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Elgin and Winter Garden Theatre Centre

CTE photo
Winter Garden Theatre

Splendid historical theatre complex in Toronto, Ontario, designated a national historic site. The Elgin and Winter Garden Theatre Centre is the last "double-decker" or stacked Edwardian theatre facility in the world. It was constructed in 1913 at a cost of $500,000 as the flagship of the famous Loews chain of vaudeville theatres, designed by American theatre architect Thomas W. Lamb. The lower 2000-seat Yonge Street Theatre (now the Elgin) was an opulent space with royal boxes and gilded plaster ornamentation. The upper 1400-seat Winter Garden was approached via a seven-floor sweeping marble staircase, and three elevators; the walls and boxes were covered with trompe l'oeil paintings of trellises and roses, with trees as columns, a simulated garden on the stage flats, and beech bows, leaves, and lanterns hanging from the ceiling. The 130-foot long lobby featured a terrazzo floor, faux marble columns, gold-leaf trim, and gilded plaster friezes.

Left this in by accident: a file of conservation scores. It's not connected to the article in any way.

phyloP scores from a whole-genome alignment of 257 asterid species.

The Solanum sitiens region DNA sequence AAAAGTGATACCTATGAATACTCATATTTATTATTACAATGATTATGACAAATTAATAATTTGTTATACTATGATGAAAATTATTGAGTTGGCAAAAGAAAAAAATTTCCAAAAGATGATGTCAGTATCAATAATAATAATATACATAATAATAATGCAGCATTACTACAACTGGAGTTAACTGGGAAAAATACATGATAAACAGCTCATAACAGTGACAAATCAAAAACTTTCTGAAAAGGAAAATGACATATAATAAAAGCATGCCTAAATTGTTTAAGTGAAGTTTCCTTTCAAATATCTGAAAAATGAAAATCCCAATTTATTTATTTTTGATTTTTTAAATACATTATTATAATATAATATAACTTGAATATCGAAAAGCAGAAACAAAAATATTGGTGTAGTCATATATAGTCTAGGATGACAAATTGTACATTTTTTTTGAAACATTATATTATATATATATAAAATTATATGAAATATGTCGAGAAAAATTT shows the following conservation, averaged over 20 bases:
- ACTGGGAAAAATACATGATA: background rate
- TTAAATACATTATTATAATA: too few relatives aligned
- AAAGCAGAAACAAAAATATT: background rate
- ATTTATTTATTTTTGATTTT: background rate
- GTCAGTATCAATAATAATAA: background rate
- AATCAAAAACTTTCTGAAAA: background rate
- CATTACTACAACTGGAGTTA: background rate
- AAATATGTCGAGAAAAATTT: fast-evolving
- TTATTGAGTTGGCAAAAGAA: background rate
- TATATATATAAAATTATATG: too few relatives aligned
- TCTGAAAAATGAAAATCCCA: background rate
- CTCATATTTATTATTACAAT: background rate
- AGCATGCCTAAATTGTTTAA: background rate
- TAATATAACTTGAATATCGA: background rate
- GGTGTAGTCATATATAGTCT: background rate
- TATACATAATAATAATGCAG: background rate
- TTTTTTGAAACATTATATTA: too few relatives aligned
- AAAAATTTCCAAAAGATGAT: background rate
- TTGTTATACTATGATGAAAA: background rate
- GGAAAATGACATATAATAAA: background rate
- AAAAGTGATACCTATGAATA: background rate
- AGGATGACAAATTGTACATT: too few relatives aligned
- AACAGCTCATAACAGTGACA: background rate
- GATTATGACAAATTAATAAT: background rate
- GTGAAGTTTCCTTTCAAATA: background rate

Both theatres operated in tandem for fourteen years: the Yonge Street Theatre hosted continuously running vaudeville performances during the day, and the Winter Garden offered the same repertoire in the evenings and weekends to a more affluent audience. Visiting stars included Milton Berle, Edgar Bergen, Burns and Allen.

CTE photo
Elgin Theatre

With the end of the vaudeville circuit in 1930, the Elgin functioned as a cinema, while the Winter Garden fell into disuse in 1928.

In 1981 the complex was bought by Ontario Heritage Foundation to help boost the profile of Toronto theatre, and in 1985 Cats was mounted for a two-year run while the lobby renovations were begun. Renovations to the theatres began in 1987 and were completed in 1989, at a cost of $29 million.

Productions at the two theatres include Andrew Lloyd Webber's Aspects of Love (1991 dir. Robin Phillips); the Lutvick/Taur-Pro (Joan Mathers/Jeffrey Latimer) co-production of Forever Swing (1999/2000); The Magic Flute (2001); George Walker's Nothing Sacred; Michael Healey's The Drawer Boy; Anne of Green Gables (2009) by Donald Harron and Norman Campbell; and Barrymore with Christopher Plummer (2011).

Source: The Elgin and Winter Garden Project, The Ontario Heritage Foundation.

Website: www.heritagetrust.on.ca

Last updated 2020-08-24